Unreal Nature

January 19, 2016

A Mythology of the Visible

Filed under: Uncategorized — unrealnature @ 5:39 am

… it plainly records its own genesis in all its phases and steps up its power of expression by the very fact of leaving an open record of its material creation.

Continuing through Art Brut by Michel Thévoz (1995):

… What is being challenged, in addition to representation, is the primacy of the eye, which may probably be taken as the essential characteristic of the figurative arts in the West. Painting, sculpture and decoration have of course to be perceived in the first place by the eye. But in cultures alien or anterior to ours they often merely pass through the eye in order to refer back to beings or meanings which do not belong to the visible world. Such is the case with all artworks invested with a religious, magic or mystical purpose.

[line break added] Historians of civilization have often pointed out that acoustic, tactile and olfactory sensations had in the Middle Ages an importance scarcely imaginable today. Generally speaking, without there being any need to go into the physiology of vision and all of the photochemical processes that serve to produce an optical image, each of us is well aware of all that the image owes to the participation of the body. Countless phenomenological and psychoanalytical analyses have laid bare the proprioceptive, motor, gestural and tactile determinants underlying visual perception.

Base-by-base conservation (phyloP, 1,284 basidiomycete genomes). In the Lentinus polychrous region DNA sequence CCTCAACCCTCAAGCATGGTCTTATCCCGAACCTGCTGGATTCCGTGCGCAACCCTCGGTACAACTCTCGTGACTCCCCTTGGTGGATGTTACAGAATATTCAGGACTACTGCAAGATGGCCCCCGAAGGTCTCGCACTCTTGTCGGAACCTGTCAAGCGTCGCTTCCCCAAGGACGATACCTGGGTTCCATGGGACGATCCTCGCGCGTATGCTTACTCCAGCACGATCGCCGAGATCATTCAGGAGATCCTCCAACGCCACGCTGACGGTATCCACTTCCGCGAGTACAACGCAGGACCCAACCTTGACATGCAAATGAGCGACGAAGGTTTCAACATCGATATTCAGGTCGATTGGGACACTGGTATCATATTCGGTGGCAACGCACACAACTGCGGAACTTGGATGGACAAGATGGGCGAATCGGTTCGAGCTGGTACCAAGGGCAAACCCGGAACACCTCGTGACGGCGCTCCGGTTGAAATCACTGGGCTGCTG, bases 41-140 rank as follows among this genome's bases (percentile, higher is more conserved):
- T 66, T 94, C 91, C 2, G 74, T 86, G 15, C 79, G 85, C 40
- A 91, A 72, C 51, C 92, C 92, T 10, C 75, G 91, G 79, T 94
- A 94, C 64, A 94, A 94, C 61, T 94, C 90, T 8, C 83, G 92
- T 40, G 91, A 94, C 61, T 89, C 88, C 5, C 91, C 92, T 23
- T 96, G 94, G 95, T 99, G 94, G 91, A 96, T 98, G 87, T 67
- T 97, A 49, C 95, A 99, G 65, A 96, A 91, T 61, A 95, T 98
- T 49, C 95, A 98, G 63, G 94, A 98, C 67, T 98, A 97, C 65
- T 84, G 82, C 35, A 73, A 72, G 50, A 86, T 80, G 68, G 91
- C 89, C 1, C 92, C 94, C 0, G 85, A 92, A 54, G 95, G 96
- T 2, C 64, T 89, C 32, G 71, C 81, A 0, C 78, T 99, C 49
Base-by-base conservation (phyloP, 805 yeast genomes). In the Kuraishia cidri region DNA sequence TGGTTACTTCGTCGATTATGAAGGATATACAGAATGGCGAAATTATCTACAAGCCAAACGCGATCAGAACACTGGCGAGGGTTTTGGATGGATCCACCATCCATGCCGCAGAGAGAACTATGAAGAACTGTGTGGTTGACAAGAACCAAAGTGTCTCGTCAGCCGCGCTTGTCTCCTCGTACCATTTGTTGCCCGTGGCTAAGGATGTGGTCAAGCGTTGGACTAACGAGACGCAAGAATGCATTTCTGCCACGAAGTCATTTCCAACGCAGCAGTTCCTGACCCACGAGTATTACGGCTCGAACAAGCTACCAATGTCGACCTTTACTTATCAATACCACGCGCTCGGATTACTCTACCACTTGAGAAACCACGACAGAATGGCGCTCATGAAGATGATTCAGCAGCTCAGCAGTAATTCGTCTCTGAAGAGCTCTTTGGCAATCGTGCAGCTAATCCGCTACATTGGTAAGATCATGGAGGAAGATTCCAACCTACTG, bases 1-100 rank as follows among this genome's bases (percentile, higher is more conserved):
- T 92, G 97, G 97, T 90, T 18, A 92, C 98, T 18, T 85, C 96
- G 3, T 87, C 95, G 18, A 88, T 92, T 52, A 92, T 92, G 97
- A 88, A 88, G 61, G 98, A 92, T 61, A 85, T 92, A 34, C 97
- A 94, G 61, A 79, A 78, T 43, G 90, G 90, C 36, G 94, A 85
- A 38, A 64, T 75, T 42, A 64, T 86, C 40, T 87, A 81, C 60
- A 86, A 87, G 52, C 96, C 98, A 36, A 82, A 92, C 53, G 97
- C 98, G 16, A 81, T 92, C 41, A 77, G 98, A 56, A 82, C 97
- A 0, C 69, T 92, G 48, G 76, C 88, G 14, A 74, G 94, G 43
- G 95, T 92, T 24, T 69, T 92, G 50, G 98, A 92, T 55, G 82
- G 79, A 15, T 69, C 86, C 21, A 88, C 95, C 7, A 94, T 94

[line break added] Representation in its purely optical form is never any more than the final stabilization of a perceptual meaning to which all the senses have contributed in an initial undifferentiation. This is realized when the visual function comes into action without any objective point of support for it; that is, in a febrile, hallucinatory or “psychedelic” state. Then the most lavish pictures can be conjured up by a noise, a smell, a physical sensation.

… The image as conceived in our culture postulates an initial presence which, however, receives its pattern from that image, so that we are left to refer back from one to the other as if caught between two mirrors.

… The operation whereby the outlines and colors of an object are detached and treated as its equivalents in a system of representation is in some ways analogous to the operation whereby gold is distinguished from other matter and used as the sole monetary standard. Perhaps in our culture there is a fetishism of the visible just as there is a fetishism of money.

Art Brut gives rise to what might be called a mythology of the visible. Because, on the one hand, it leaves the work with its non-optical components and connotations intact; and because, on the other, it plainly records its own genesis in all its phases and steps up its power of expression by the very fact of leaving an open record of its material creation. By reversing the relation between reality and image, it challenges the prevailing system of representation.

My most recent previous post from Thévoz’s book is here.

-Julie

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